In a Mastery-Based progression, we gradually move away from a system in which the teacher dictates the pace, and organize the curriculum in a linear fashion. Instead we give access to students right away to a Mastery Map with all the different standards/skills of a given curriculum or unit with the intent to give them opportunities to practice at their own pace the skills they need the most help with.
The natural continuation of this effort is to give students access to simple standard/skill-based assessments allowing them to test for mastery when they feel ready; an "A La Carte-At Your Own Pace" system of assessment so that students can prove themselves and their teachers that they have indeed become a master of a given competency.
This strategy will give you ideas and tools to create a system in which students can prove mastery of a skill when they are ready and in different ways. It is applicable at any grade level and to any content area.
Updating the status of this standard on a public Mastery Map (See “Mastery Map and Standard-Based Peer Tutoring” strategy in the BetterLesson Lab )
Updating the status of this standard on a private Mastery Tracker (consult the “Progress and Mastery Tracker” strategy in the BetterLesson Lab )
Updating you in person by showing you the knowledge they learned
If the score does not indicate mastery yet, what will students do? Options can include:
Joining a small group intervention about this skill
Meeting with the teacher for tutoring during class or after
Re-taking the course/playlist aligned with this standard
Meeting a standard-based peer tutor to analyze mistakes
Having access to specific remediation resources
As you iterate on this system, consider the idea of giving students over time choice over how they can be assessed for mastery beyond the mini-quiz. Options can include:
Battling with the Boss, a strategy located in the BetterLesson Lab that puts the teacher or other students gatekeepers in charge of organizing a quick "video game like battle" with students who think they are ready to show mastery.
Create and teach (or record) a mini lesson that would demonstrate mastery of this skill.
Creating a product that would demonstrate mastery of this skill.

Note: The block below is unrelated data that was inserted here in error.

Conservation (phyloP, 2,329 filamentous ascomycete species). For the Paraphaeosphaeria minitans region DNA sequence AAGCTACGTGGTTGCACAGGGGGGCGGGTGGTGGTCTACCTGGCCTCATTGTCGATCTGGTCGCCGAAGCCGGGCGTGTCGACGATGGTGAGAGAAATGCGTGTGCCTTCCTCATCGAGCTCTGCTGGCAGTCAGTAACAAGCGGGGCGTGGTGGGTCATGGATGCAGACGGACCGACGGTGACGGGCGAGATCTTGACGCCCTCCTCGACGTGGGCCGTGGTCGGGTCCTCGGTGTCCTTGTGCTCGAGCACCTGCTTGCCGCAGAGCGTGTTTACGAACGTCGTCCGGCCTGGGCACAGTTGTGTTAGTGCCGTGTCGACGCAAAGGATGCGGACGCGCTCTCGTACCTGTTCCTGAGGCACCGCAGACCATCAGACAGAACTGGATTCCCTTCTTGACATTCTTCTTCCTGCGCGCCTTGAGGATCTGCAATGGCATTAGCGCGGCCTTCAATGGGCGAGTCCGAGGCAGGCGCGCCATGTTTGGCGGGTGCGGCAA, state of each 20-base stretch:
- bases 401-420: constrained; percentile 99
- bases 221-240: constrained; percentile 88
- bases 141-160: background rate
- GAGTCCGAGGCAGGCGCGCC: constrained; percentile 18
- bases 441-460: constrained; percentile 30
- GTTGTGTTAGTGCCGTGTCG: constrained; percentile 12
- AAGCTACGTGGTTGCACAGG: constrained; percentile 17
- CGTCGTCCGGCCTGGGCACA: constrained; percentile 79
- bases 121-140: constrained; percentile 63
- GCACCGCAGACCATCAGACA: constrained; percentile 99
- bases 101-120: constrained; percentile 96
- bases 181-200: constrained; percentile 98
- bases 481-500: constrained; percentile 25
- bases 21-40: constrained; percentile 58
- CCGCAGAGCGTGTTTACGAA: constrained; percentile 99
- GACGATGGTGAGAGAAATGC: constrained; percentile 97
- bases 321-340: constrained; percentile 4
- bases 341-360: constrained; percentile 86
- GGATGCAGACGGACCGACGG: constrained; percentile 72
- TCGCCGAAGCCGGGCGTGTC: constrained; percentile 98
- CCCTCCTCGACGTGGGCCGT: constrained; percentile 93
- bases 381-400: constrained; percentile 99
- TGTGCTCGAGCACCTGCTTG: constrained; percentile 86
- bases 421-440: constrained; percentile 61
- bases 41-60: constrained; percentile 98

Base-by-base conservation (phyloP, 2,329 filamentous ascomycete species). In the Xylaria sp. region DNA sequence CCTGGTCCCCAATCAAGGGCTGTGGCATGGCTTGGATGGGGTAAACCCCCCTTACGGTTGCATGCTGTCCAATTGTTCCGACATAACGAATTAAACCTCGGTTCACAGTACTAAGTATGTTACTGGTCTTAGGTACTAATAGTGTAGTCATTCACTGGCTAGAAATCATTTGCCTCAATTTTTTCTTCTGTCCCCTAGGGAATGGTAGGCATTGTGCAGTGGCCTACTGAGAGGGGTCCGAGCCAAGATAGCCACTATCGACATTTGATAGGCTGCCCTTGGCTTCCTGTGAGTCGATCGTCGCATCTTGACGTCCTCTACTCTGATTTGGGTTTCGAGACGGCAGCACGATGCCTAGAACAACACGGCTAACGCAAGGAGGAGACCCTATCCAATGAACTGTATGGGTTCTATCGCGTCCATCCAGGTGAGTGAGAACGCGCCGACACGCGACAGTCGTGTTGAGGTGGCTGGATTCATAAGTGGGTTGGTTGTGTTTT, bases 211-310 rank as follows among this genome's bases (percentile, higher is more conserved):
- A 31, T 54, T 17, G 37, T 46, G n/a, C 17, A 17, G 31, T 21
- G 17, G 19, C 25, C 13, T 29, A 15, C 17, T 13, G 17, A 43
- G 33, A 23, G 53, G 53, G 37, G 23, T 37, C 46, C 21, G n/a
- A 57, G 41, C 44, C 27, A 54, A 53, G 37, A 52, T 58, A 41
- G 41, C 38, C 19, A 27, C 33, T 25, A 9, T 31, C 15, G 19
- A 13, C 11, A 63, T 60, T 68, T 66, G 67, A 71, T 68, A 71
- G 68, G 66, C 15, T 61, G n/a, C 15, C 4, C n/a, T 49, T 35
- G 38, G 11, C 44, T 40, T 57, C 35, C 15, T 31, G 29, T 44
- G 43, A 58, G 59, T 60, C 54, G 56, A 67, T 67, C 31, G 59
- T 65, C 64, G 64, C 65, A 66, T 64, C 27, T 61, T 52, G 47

Using digital systems of assessments for students to demonstrate mastery is a powerful tool for students to take ownership over their learning in a distance learning setting.
Create a digital mastery map of all the skills or standards you expect students to master in a given unit or the whole year. Consider using a Google spreadsheet or document and enabling students to view and comment.
Determine how students will be able to demonstrate mastery on each skill or standard.
For example, students might complete an online playlist using Deck.Toys, Problem.Attic, Sutori, or Gooru.
Students could also post on a Padlet, FlipGrid, or on your learning management system, such as SeeSaw.
Other tools such as Socrative, Mastery Connect, GoFormative allow for students to demonstrate mastery.
You may choose to have students take a self-creased quiz using Google Forms or a quiz from a resource, such as Khan Academy.
Consult the Better Lesson strategies Mastery Map and Standards Based Tutors and Battling the Boss for more ideas.
Consider how students will access the assessments and get a score on these assessments when they are ready. Review the following questions as you determine how students will access the digital or virtual assessment:
Do you want students to demonstrate that they practice a skill or standard before taking the assessment?
If so, you can require students to complete steps or a playlist before they can access the assessment.
If you prefer students to take an assessment with you, how will students indicate to you that they are ready to take the assessment and how will you set them up to do this?
You could require students to email or message you when they are ready for the assessment and schedule a 1:1 video session with you to take the assessment. For an asynchronous option, students could create a recorded video of themselves completing the assessment using Loom or FlipGrid.
How will you score students' assessments? Will students receive an automatic score or will you have to score students' individually? What systems will you use to communicate students' scores?
Consider using the Mastery Map that you created to digitally move students' names when they have mastered a skill or standard.
Once students receive their score, consider what you will do if students achieve mastery or if they need more practice.
If students achieved mastery, consider using the BetterLesson Standards Based Peer Tutors strategy. Students could become tutors to other students on a specific skill or standard. Also consider extension activities for them using any number of digital tools (Sutori, GoFormative, Problem.Attic etc.). You could also have students post a reflection to a FlipGrid about their learning process, what helped them achieve mastery, and what they learned.
If students need additional practice, consider creating an additional playlist of tasks for them to complete using Sutori or another similar tool.